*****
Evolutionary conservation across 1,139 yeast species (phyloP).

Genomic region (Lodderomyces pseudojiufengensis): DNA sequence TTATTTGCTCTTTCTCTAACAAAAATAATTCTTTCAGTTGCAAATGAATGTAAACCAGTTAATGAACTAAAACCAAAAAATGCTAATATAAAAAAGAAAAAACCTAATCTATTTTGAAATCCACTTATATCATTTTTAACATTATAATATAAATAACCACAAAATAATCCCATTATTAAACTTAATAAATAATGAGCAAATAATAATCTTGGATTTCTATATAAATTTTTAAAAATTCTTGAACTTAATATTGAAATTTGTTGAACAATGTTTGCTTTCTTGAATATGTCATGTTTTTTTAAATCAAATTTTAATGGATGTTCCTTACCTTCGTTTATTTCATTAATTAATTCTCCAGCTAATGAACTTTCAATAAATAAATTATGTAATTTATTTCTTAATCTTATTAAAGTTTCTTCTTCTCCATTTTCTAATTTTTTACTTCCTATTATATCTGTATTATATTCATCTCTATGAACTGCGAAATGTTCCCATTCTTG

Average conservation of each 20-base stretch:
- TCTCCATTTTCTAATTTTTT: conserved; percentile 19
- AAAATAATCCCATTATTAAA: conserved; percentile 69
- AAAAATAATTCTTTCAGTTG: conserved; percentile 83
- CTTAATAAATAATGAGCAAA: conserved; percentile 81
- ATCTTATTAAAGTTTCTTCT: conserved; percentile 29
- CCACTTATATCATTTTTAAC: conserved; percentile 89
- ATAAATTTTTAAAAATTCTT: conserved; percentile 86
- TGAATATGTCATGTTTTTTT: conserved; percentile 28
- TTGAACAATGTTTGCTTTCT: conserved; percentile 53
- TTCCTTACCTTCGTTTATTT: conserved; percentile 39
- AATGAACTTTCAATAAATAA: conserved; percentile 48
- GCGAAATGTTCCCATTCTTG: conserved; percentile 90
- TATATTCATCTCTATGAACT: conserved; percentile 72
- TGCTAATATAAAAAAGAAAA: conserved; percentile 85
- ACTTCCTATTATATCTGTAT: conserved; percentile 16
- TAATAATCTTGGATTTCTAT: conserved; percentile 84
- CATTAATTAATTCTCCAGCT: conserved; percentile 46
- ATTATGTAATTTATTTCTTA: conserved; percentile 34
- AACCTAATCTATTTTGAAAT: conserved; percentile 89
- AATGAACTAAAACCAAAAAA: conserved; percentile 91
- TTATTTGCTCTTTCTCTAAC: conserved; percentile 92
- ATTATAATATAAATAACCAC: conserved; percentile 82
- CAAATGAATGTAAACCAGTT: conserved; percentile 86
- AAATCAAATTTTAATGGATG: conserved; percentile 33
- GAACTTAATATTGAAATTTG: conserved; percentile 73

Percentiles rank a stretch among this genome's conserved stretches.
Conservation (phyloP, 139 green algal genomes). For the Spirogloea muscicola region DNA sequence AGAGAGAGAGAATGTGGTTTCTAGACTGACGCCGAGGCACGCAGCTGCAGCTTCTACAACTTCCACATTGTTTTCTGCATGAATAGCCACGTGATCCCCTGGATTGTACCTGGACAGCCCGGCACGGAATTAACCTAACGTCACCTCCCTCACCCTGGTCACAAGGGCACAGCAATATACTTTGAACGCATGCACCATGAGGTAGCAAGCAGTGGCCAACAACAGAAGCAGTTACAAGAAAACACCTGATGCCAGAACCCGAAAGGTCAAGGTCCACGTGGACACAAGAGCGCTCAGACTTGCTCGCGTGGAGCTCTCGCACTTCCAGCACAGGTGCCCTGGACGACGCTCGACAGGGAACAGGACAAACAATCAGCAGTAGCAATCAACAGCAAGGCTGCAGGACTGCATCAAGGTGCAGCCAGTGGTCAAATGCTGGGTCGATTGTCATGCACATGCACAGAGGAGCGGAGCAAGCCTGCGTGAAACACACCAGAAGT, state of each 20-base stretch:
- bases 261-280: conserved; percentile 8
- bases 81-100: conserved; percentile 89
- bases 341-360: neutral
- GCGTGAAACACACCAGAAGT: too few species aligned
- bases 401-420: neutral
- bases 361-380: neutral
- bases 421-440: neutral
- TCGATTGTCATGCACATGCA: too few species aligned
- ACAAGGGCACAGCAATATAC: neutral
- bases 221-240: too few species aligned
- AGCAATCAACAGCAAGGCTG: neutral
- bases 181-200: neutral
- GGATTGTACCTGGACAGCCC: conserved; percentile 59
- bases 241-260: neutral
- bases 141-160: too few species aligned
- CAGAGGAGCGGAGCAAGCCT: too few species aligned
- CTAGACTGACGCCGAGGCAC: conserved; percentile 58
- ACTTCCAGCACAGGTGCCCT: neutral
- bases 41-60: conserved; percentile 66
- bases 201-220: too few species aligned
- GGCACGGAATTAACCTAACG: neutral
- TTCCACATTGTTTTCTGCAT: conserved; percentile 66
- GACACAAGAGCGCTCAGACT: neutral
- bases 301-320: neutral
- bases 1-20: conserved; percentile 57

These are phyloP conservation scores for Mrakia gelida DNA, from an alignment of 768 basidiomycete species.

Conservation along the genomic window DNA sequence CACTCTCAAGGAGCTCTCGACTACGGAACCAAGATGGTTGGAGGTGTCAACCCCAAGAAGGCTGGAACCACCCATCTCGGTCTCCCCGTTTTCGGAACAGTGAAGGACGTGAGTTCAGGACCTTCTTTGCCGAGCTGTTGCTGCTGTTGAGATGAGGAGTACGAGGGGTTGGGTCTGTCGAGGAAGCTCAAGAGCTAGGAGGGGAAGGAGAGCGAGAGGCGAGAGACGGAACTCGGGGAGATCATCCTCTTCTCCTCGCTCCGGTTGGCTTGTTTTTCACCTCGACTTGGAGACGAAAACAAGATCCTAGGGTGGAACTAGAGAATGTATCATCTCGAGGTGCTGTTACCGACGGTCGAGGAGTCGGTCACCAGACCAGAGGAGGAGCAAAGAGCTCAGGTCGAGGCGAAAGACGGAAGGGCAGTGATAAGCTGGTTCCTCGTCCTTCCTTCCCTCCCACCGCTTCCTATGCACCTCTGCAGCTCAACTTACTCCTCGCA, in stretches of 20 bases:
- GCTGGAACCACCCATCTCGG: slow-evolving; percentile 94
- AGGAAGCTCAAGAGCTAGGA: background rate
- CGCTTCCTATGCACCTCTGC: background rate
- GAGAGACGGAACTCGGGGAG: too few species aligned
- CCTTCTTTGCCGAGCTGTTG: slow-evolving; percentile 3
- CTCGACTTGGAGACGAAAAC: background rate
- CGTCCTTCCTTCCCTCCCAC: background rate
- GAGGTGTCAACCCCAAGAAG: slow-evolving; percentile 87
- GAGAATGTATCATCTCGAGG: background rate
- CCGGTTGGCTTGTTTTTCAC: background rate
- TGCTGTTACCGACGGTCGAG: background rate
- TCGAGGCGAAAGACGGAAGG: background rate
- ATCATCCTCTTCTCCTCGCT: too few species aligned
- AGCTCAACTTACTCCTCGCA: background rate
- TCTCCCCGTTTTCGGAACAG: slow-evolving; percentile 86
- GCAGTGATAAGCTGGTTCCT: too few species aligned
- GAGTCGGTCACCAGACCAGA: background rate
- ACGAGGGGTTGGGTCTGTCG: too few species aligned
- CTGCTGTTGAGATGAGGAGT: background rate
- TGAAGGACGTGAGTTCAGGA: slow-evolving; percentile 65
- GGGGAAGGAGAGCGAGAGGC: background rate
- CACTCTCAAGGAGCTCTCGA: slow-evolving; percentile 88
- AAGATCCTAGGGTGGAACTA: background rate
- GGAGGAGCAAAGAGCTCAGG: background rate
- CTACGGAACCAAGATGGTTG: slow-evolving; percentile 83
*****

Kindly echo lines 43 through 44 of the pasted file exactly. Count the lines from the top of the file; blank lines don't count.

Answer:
- GGATTGTACCTGGACAGCCC: conserved; percentile 59
- bases 241-260: neutral